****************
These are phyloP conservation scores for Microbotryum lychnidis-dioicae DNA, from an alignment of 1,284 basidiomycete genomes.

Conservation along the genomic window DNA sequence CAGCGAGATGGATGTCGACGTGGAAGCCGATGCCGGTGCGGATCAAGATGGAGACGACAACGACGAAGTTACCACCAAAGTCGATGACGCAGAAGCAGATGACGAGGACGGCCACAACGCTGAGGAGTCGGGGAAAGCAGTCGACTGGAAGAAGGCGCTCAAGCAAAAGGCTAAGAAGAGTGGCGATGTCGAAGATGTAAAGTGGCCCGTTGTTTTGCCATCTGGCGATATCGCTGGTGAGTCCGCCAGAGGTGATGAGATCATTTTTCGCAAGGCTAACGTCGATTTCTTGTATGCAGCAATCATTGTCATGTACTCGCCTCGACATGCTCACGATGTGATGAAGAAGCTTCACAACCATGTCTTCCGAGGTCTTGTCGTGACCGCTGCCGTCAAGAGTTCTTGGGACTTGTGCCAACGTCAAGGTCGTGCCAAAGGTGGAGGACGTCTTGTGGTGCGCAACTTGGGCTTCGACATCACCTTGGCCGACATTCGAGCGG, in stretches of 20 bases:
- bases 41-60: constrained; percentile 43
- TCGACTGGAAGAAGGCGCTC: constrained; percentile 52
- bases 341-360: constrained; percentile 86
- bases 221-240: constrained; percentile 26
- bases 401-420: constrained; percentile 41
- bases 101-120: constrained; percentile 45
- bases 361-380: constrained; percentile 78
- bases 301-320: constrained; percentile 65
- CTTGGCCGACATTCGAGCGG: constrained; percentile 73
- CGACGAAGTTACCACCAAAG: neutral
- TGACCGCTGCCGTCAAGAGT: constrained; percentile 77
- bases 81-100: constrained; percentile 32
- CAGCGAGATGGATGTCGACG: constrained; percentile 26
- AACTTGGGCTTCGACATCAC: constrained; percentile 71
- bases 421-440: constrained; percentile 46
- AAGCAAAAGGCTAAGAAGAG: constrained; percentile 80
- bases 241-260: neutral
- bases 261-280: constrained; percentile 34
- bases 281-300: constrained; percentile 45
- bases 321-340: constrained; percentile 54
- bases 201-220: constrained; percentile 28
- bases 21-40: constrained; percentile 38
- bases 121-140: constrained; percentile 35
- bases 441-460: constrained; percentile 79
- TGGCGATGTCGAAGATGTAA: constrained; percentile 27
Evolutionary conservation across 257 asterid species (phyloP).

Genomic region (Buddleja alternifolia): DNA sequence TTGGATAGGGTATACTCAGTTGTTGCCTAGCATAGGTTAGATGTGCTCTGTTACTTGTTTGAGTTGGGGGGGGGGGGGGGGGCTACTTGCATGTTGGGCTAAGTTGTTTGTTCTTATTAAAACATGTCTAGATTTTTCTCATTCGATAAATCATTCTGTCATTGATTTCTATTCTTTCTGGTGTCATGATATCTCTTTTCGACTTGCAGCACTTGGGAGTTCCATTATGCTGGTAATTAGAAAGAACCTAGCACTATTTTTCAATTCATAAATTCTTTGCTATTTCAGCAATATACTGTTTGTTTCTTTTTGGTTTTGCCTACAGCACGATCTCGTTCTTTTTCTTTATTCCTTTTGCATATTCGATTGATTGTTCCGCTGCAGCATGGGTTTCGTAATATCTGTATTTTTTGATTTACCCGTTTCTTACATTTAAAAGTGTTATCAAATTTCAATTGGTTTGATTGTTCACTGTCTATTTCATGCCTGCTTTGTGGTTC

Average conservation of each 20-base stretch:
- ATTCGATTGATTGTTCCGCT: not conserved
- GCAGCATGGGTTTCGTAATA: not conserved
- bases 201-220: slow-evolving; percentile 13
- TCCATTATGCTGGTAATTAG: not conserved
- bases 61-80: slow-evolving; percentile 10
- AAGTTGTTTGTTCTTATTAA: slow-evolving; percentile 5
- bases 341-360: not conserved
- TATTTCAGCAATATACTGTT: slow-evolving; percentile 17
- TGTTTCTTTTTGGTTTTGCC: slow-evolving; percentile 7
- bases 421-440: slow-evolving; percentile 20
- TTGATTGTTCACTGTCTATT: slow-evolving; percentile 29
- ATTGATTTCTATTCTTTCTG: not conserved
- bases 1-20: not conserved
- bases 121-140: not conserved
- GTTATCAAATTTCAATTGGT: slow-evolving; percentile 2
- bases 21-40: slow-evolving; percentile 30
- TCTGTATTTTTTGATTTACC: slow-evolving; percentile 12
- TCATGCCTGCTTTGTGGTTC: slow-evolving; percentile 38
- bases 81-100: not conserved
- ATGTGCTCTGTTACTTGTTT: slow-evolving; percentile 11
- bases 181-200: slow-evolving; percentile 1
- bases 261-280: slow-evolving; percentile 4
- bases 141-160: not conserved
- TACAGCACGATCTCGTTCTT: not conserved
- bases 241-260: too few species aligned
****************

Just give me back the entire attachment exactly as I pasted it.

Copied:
These are phyloP conservation scores for Microbotryum lychnidis-dioicae DNA, from an alignment of 1,284 basidiomycete genomes.

Conservation along the genomic window DNA sequence CAGCGAGATGGATGTCGACGTGGAAGCCGATGCCGGTGCGGATCAAGATGGAGACGACAACGACGAAGTTACCACCAAAGTCGATGACGCAGAAGCAGATGACGAGGACGGCCACAACGCTGAGGAGTCGGGGAAAGCAGTCGACTGGAAGAAGGCGCTCAAGCAAAAGGCTAAGAAGAGTGGCGATGTCGAAGATGTAAAGTGGCCCGTTGTTTTGCCATCTGGCGATATCGCTGGTGAGTCCGCCAGAGGTGATGAGATCATTTTTCGCAAGGCTAACGTCGATTTCTTGTATGCAGCAATCATTGTCATGTACTCGCCTCGACATGCTCACGATGTGATGAAGAAGCTTCACAACCATGTCTTCCGAGGTCTTGTCGTGACCGCTGCCGTCAAGAGTTCTTGGGACTTGTGCCAACGTCAAGGTCGTGCCAAAGGTGGAGGACGTCTTGTGGTGCGCAACTTGGGCTTCGACATCACCTTGGCCGACATTCGAGCGG, in stretches of 20 bases:
- bases 41-60: constrained; percentile 43
- TCGACTGGAAGAAGGCGCTC: constrained; percentile 52
- bases 341-360: constrained; percentile 86
- bases 221-240: constrained; percentile 26
- bases 401-420: constrained; percentile 41
- bases 101-120: constrained; percentile 45
- bases 361-380: constrained; percentile 78
- bases 301-320: constrained; percentile 65
- CTTGGCCGACATTCGAGCGG: constrained; percentile 73
- CGACGAAGTTACCACCAAAG: neutral
- TGACCGCTGCCGTCAAGAGT: constrained; percentile 77
- bases 81-100: constrained; percentile 32
- CAGCGAGATGGATGTCGACG: constrained; percentile 26
- AACTTGGGCTTCGACATCAC: constrained; percentile 71
- bases 421-440: constrained; percentile 46
- AAGCAAAAGGCTAAGAAGAG: constrained; percentile 80
- bases 241-260: neutral
- bases 261-280: constrained; percentile 34
- bases 281-300: constrained; percentile 45
- bases 321-340: constrained; percentile 54
- bases 201-220: constrained; percentile 28
- bases 21-40: constrained; percentile 38
- bases 121-140: constrained; percentile 35
- bases 441-460: constrained; percentile 79
- TGGCGATGTCGAAGATGTAA: constrained; percentile 27
Evolutionary conservation across 257 asterid species (phyloP).

Genomic region (Buddleja alternifolia): DNA sequence TTGGATAGGGTATACTCAGTTGTTGCCTAGCATAGGTTAGATGTGCTCTGTTACTTGTTTGAGTTGGGGGGGGGGGGGGGGGCTACTTGCATGTTGGGCTAAGTTGTTTGTTCTTATTAAAACATGTCTAGATTTTTCTCATTCGATAAATCATTCTGTCATTGATTTCTATTCTTTCTGGTGTCATGATATCTCTTTTCGACTTGCAGCACTTGGGAGTTCCATTATGCTGGTAATTAGAAAGAACCTAGCACTATTTTTCAATTCATAAATTCTTTGCTATTTCAGCAATATACTGTTTGTTTCTTTTTGGTTTTGCCTACAGCACGATCTCGTTCTTTTTCTTTATTCCTTTTGCATATTCGATTGATTGTTCCGCTGCAGCATGGGTTTCGTAATATCTGTATTTTTTGATTTACCCGTTTCTTACATTTAAAAGTGTTATCAAATTTCAATTGGTTTGATTGTTCACTGTCTATTTCATGCCTGCTTTGTGGTTC

Average conservation of each 20-base stretch:
- ATTCGATTGATTGTTCCGCT: not conserved
- GCAGCATGGGTTTCGTAATA: not conserved
- bases 201-220: slow-evolving; percentile 13
- TCCATTATGCTGGTAATTAG: not conserved
- bases 61-80: slow-evolving; percentile 10
- AAGTTGTTTGTTCTTATTAA: slow-evolving; percentile 5
- bases 341-360: not conserved
- TATTTCAGCAATATACTGTT: slow-evolving; percentile 17
- TGTTTCTTTTTGGTTTTGCC: slow-evolving; percentile 7
- bases 421-440: slow-evolving; percentile 20
- TTGATTGTTCACTGTCTATT: slow-evolving; percentile 29
- ATTGATTTCTATTCTTTCTG: not conserved
- bases 1-20: not conserved
- bases 121-140: not conserved
- GTTATCAAATTTCAATTGGT: slow-evolving; percentile 2
- bases 21-40: slow-evolving; percentile 30
- TCTGTATTTTTTGATTTACC: slow-evolving; percentile 12
- TCATGCCTGCTTTGTGGTTC: slow-evolving; percentile 38
- bases 81-100: not conserved
- ATGTGCTCTGTTACTTGTTT: slow-evolving; percentile 11
- bases 181-200: slow-evolving; percentile 1
- bases 261-280: slow-evolving; percentile 4
- bases 141-160: not conserved
- TACAGCACGATCTCGTTCTT: not conserved
- bases 241-260: too few species aligned